Today, we as a nation decide between the evil, plutocratic cult member who wants to take the country back to the 1950s, or the anti-American socialist Muslim who probably isn’t even eligible to be president in the first place. Or possibly between two lying shills who are both in the pocket of the big corporations and who just want to keep the people down, man.
At least all of that is what I’ve gleaned from my social media interactions over the past four months. Today, that all comes to an end, giving way to many more months of accusations of election fraud, unethical tactics, and tampering with voting machines.
Beyond obvious general interest in the actual outcome, there are several more specific things I’ll be watching tomorrow:
1. Can we trust polls anymore? This is the big one for me. Nate Silver (a statistician who runs fivethirtyeight, an impressive political prediction and analysis blog now hosted by the New York Times) has the likelihood of Obama winning at over 90% as of this writing. He’s taken some heat from non-stats guys who perceive this election to be a dead heat. His supporters, mostly from the progressive side of the spectrum, have launched a spirited defense of Silver, mirroring the tone and intensity with which the not-entirely-unrelated SABRmetrics crowd would protect one of their own against an old-school baseball guy.
Anyway, Silver predicts the most likely scenario to be Obama winning somewhere around 315 electoral votes. What I find interesting is that, for the first time in my life, there is a vocal minority of experts who actually believe that the election will turn out the exact opposite, which is to say—a mini-landslide for Romney. This deals largely with the contention that the polling data upon which the majority of analysts are relying is flawed to the point of being faulty.
A number of explanations have been proffered in this regard, ranging from a rooting bias (which is what some said of Silver) to the idea that polling has become an antiquated means of reading the electoral tea leaves. Personally, I think Silver knows his stuff and his data doesn’t reflect any bias. However, I do wonder about how our rapidly-changing technological landscape might no longer track polling as well as it once did. I think about Michael Barone, admittedly a conservative (much as Silver is a progressive), but one who really knows his stuff.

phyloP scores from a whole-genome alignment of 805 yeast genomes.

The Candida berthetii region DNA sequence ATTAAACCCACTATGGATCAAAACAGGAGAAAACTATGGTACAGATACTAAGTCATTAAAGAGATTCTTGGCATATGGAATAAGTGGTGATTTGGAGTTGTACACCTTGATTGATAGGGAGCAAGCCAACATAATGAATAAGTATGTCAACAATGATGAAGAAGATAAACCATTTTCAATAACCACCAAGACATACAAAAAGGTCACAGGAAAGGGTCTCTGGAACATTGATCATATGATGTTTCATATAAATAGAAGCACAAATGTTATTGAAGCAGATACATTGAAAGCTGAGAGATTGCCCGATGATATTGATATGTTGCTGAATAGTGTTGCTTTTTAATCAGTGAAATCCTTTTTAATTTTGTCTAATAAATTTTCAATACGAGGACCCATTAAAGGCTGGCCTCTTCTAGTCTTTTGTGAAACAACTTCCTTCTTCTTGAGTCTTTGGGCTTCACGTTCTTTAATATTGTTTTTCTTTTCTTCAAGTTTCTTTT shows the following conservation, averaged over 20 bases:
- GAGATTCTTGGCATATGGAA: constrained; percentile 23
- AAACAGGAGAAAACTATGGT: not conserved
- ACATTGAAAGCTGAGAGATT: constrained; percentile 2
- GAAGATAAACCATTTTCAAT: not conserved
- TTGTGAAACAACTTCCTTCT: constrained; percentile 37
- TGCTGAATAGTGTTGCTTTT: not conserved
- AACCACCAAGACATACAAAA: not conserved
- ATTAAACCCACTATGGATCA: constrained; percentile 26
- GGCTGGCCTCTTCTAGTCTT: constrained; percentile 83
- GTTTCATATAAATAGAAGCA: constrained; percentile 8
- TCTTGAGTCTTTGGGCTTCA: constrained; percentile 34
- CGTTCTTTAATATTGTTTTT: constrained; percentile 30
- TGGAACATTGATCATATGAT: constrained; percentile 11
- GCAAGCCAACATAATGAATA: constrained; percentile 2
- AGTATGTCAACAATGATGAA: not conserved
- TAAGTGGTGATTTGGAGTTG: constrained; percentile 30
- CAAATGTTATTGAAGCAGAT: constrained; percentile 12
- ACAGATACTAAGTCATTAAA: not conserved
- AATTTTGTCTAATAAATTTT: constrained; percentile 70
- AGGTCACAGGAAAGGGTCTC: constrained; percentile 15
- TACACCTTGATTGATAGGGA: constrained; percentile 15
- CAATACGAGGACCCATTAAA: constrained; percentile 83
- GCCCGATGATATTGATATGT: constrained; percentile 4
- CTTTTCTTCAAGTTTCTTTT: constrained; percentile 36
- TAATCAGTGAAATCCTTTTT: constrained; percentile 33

Yet, he’s not the stat-head that Silver is, and his analysis relies a lot on less-concrete “fundamentals,” rather than current mainstream polling data. On top of that, all of those polls have Obama no worse than tied with Romney (and most of them have Obama up by about two points).
So, there’s a very big question for us to reconcile today, over and above the outcome itself: Someone seems to have things very wrong. But who (and why)?
If Silver and the consensus turn out to be correct, it will be easy to chalk up the inaccuracy of some of the conservative prognosticators to ideological bias / wishful thinking, or at least a reliance on less-sound data. But if Romney wins (especially if he wins with +/- 300 electoral votes)? I think we’ll need to take a hard look at whether traditional methods of polling still work today.
2. Please don’t drag on through recounts and court cases. Whether you think Bush v. Gore was rightly-decided or not, 2000 certainly didn’t do us any favors in the civility department. It’s likely that we’ll have several close races in certain states. However, if either candidate is in line to win the 315 electoral votes that proponents predict, a close vote in, say, Ohio, won’t matter.
Or, to be more precise, it won’t be determinative.
It’s the difference between a booth review on a potential go-ahead touchdown, and a review on one that potentially cuts the lead to 14.
The latter would go by largely unnoticed while the winning candidate gave celebratory speeches, while the former would tie the country up in knots for weeks, have wide-reaching effects including the stock market taking a hit due to uncertainty, ruin Thanksgiving (and possibly Christmas) for many, and generally serve as a catalyst for our national dialogue’s further decay.